Welcome to NaNoWriMo! For those of you who don’t know, November is National Novel Writer’s Month, in which aspiring authors are challenged (during the holiday season!) to write a novel in one month, or at least to put 50,000 words on one project, which for me is more like a short story, amiright? Ha!
Anyhoo, in addition to the project’s website at nanowrimo.org, there are a ton of smaller groups of writers who informally participate and encourage each other, and I was asked by one of these if I would share a few thoughts on the subject of writing (and by ‘a few,’ they meant one a day for the month of November) and I reluctantly said okay.
Now, don’t get me wrong, I love the idea behind Nanowrimo and I’ve participated for as long as I knew it existed. But I have real trouble thinking of myself as a writer with something new to say on the subject of writing. After all, I’ve only got nine books out there and they’re all indies. I make my living this way and I pay all my bills, but I’m still not sure if that qualifies me to call myself a professional author. “That’s okay,” they told me. “We’re not the real Nanowrimo group. Just have fun with it. Whatever you think you do well, just talk about it.”
Yeah, right. Just talk about it. For thirty days. Oh, and keep it PG-rated, which, considering my preferred genre, is a hell of a restriction. But okay, there is one thing that I think I do pretty well. So during the month of November, in addition to my usual Hooks, Sneak Peeks, and HD Thomson’s Hot Autumn Nights blog hop, I will be presenting the ABCs of Worldbuilding, with emphasis on sci-fi, fantasy or other essentially alien settings. Bear in mind that these are just my personal thoughts, not the One True Way to build your book’s world.
If you are interested in learning more about National Novel Writer’s Month, please go here and check them out. You can register with them, find a local group, or even start your own with friends and family (I did that last year with my sisters and my father. All of us made 50,000 words and earlier this year, my father completed his first novel—from an idea he’s had for forty years!). The idea is not to write a perfect novel, but merely to break through the fear of starting and just get the words on paper. In the meantime, check back daily for new content during the month of November.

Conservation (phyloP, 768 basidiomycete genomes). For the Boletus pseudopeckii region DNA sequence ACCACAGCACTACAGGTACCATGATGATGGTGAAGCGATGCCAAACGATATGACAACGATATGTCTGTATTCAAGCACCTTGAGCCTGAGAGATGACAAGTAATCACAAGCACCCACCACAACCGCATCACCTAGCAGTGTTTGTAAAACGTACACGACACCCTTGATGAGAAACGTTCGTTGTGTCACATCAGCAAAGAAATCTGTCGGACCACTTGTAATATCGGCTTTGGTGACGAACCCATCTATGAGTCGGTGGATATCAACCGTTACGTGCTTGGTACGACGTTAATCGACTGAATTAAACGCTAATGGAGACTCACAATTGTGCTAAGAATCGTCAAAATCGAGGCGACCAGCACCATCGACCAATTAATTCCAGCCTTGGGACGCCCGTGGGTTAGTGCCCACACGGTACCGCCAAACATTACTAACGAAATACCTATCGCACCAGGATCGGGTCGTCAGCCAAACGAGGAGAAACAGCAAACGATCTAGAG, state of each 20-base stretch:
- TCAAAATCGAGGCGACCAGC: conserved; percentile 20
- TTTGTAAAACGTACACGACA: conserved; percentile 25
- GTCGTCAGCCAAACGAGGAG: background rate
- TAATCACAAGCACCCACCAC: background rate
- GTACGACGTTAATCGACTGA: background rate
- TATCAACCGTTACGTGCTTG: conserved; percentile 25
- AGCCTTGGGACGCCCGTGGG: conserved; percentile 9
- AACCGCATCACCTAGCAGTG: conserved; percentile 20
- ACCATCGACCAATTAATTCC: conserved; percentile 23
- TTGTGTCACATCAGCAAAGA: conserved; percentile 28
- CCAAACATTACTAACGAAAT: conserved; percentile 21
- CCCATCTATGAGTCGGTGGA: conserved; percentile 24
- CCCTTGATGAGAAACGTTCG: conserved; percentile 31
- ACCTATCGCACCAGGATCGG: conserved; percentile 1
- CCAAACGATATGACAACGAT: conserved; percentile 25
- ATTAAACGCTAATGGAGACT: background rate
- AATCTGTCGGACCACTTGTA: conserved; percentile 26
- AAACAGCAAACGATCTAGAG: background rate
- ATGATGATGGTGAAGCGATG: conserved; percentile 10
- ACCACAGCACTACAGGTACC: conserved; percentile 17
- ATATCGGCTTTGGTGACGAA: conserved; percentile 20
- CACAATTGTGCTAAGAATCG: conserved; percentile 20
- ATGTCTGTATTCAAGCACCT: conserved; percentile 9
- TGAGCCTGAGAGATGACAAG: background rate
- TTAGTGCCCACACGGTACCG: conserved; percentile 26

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A is for Architecture
Her eyes were adjusting to the darkness, giving her tantalizing glimpses of a stone kingdom of phenomenal beauty and majesty. The floor was not rough-cut stone as it had seemed on her first steps, but had been shaped in intricate whorls and ridges, no doubt to make it easier for naga to traverse. There were archways here and there, opening into caverns of impossible height and depth, where spires of swirling stone melted upwards to meet bejeweled stalactites, and lacy-railed bridges crossed pools that had never known a sun’s warmth. Glowing stones as thick as stars illuminated an endless palace that she saw in glances from one archway or another, but the only things that moved were right here—just him, just her, just the hideous thing lurking in the darkness behind them. Light glowed golden or eldritch blue from a dozen vaulted windows, but she saw no one in the chambers beyond. – The Army of Mab
After an eternity of climbing down in a black spiral, she finally caught a glimmer of light at the bottom. It grew as she approached, enough to make out an open doorway, covered in layers of hanging curtains. They waved in the grip of a cold breeze, spilling out slivers of tantalizing light with each lazy billow of crimson, black, and gold. – The Scholomance